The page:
Oasis, they call it ...

I got ahold of the edge of an idea the other day, and it's been knocking around in my head for a few days, and when I woke up this morning, I knew that I had to write a story about this person I've gotten to know (made up) who got dropped (literally) into an impossible situation.

Oasis, they call it

Prison without cells, without guards, without walls, without horizon or edge or end.

Water and food and shade, all free for the taking, enough for all, enough forever;
that's the trap, the anchor, the walls, the cell.

An endless sea of sun and sky and scalding sand,
stretching to horizon after horizon after horizon after horizon.

I'm here, with them, the others, the forgotten, his discards;
they wait, for nothing more or less than life, or time itself, to end.

I was dropped into Oasis a month ago.

You can't escape, because you're free to go.

I left twice, with all the food & water I could carry;
both times I defeated myself, caught myself, returned on my own ... on my knees.

It takes a horrible mind, a horrible man, a horrible power,
to make a man his own jailer.

My reality is this desert, this deserted life,
but I dream of the woods and waters and beasts of my home.

Dreams are strength and power, especially in this place;
I still dream of home, I still have power.

I will escape Oasis.


On writing and editing and sharing one's work

I think about this, and how true it is ... a lot.

Writing is hard and often thankless and stressful and frustrating work (I was going to specify and say for indies, but I think it's true for all writers, so ignored that impulse).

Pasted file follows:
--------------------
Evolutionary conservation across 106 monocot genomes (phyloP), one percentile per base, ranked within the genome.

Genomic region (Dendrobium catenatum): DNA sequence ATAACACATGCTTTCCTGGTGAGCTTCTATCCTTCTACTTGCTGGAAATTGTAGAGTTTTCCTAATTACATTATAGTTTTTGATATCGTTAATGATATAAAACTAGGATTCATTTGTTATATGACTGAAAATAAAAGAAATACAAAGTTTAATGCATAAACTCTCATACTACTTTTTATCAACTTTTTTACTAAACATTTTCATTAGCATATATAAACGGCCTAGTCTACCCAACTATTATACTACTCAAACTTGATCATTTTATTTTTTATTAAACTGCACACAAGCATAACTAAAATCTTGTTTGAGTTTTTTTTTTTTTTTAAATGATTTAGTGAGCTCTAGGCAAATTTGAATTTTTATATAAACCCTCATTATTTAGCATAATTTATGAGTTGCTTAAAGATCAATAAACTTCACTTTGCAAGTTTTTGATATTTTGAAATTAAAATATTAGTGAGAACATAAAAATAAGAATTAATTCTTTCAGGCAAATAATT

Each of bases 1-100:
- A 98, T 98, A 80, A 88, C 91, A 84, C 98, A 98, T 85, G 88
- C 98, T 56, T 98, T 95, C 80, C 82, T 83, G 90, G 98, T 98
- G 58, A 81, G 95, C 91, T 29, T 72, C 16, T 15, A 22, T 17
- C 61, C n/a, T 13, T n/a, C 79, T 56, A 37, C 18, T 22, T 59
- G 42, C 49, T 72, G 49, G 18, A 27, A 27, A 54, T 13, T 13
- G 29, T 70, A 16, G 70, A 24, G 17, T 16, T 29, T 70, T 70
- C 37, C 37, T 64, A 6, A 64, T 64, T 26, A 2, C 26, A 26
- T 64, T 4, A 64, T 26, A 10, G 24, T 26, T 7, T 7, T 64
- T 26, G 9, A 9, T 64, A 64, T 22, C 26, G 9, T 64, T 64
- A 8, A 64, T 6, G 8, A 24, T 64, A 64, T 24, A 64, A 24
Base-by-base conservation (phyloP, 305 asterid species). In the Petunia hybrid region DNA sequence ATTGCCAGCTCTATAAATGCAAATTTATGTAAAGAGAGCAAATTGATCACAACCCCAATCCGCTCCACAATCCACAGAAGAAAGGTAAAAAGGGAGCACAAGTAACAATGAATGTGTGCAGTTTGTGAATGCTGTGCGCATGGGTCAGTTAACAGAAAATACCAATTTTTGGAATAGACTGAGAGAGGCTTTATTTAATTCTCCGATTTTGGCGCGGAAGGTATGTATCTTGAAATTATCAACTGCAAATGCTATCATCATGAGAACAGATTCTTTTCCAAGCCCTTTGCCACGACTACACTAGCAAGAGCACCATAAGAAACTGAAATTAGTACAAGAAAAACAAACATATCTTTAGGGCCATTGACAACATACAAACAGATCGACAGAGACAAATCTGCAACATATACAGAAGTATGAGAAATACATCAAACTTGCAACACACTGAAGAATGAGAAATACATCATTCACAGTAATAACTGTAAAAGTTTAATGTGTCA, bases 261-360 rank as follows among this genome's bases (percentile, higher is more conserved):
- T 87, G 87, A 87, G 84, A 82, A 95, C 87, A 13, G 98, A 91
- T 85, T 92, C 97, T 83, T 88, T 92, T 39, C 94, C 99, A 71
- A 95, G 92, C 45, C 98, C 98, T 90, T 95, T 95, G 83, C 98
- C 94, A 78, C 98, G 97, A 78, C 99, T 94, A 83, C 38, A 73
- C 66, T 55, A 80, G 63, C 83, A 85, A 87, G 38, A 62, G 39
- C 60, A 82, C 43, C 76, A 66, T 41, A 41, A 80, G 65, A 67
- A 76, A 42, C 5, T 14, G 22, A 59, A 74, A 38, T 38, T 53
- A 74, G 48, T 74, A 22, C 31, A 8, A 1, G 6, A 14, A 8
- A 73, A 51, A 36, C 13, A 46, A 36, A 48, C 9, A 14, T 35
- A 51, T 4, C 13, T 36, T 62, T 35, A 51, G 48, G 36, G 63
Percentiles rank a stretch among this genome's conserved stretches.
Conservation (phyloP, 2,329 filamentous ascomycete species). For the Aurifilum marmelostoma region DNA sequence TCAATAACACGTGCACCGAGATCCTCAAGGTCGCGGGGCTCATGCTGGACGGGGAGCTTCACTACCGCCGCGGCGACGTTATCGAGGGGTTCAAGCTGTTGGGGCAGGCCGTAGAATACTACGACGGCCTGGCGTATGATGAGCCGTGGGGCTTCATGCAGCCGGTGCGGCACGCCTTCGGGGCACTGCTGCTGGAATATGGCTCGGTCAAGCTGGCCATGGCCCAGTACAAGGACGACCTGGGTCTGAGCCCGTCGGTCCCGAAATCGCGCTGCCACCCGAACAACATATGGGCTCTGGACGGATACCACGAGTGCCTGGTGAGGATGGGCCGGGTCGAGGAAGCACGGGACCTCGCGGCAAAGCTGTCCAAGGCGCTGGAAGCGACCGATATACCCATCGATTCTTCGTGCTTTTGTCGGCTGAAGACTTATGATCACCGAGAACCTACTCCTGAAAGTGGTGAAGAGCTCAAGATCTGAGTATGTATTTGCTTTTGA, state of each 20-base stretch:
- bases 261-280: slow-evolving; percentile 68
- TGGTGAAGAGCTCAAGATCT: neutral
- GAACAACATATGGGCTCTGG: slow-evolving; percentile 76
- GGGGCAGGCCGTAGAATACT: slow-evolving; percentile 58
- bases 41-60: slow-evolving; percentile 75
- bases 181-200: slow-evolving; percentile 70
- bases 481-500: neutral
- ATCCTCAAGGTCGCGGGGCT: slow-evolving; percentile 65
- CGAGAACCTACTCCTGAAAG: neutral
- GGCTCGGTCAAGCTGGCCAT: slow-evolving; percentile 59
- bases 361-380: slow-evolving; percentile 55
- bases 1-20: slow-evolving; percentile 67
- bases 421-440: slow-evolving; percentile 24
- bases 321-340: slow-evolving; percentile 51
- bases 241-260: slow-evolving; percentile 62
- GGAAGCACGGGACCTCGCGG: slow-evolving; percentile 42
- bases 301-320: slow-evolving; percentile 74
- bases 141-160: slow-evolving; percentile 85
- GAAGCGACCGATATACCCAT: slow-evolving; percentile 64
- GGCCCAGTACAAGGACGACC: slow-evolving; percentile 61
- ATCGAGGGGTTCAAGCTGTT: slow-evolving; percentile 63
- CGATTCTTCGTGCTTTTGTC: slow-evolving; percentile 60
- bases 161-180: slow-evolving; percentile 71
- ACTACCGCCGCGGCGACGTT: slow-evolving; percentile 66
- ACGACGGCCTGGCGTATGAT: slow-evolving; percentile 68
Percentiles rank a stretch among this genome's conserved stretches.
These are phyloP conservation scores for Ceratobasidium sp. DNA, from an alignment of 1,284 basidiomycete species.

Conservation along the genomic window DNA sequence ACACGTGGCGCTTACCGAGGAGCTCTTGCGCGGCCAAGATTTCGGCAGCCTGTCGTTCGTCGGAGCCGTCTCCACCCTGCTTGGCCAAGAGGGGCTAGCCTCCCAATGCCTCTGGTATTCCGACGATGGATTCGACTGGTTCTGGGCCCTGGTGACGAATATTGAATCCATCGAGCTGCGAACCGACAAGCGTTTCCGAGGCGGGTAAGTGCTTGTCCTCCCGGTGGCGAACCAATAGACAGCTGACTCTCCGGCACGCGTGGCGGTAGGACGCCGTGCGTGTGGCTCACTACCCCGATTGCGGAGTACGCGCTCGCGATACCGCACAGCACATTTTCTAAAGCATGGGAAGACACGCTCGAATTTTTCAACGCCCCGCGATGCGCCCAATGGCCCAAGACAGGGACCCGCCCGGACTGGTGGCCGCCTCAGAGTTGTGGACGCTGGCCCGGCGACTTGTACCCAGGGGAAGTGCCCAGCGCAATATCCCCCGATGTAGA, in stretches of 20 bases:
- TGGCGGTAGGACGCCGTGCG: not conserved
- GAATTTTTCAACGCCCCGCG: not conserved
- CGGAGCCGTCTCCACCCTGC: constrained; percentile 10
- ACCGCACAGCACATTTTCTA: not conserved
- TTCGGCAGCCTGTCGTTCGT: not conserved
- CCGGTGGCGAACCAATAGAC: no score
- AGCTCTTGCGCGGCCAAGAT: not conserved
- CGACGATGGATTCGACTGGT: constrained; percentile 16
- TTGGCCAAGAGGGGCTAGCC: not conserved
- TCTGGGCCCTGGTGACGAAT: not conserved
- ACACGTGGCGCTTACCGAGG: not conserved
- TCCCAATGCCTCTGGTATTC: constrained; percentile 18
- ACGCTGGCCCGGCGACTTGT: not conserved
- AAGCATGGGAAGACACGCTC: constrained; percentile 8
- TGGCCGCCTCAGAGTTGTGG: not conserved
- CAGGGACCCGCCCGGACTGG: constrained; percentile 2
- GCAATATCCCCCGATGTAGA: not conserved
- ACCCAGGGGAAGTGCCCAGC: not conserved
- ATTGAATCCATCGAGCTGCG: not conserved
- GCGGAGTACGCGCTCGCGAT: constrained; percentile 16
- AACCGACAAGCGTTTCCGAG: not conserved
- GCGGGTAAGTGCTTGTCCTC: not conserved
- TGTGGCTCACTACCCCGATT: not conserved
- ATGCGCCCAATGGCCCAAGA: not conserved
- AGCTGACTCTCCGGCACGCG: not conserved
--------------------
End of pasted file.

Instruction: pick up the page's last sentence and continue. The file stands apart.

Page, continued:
Creating something from nothing, much less something worth reading, something worth writing and reading, is slogging uphill all day, every day. But sometimes we produce a story (or a part of a story) that says something interesting or beautiful in a way that hasn't been done before, and that makes the piles of waste-words littering the floor and you brain worth it.

I love writing. I love the way it feels, even on the bad days, to reach around inside my head and feel for ways to put words together to express a feeling or paint an emotional picture.

I like this quote, but think that Nabakov's metaphor extends beyond the main character to entire stories. We write stories and then put them up a tree and throw rocks at them with the help of our beta-readers and editors, trying to find the weak points and fix/strengthen them.

It's a scary business writing stories, sharing thoughts and dreams and imaginings with the world outside your head.

It's a scary business editing stories, letting other people kill and maim your darlings, and then trying to put them back together (hoping that your ideas still come through, even when the words conveying them have been altered by someone else).

It's a scary business sharing stories, giving strangers an invitation to the way you mind works, and asking them to love or hate or ignore the words and ideas.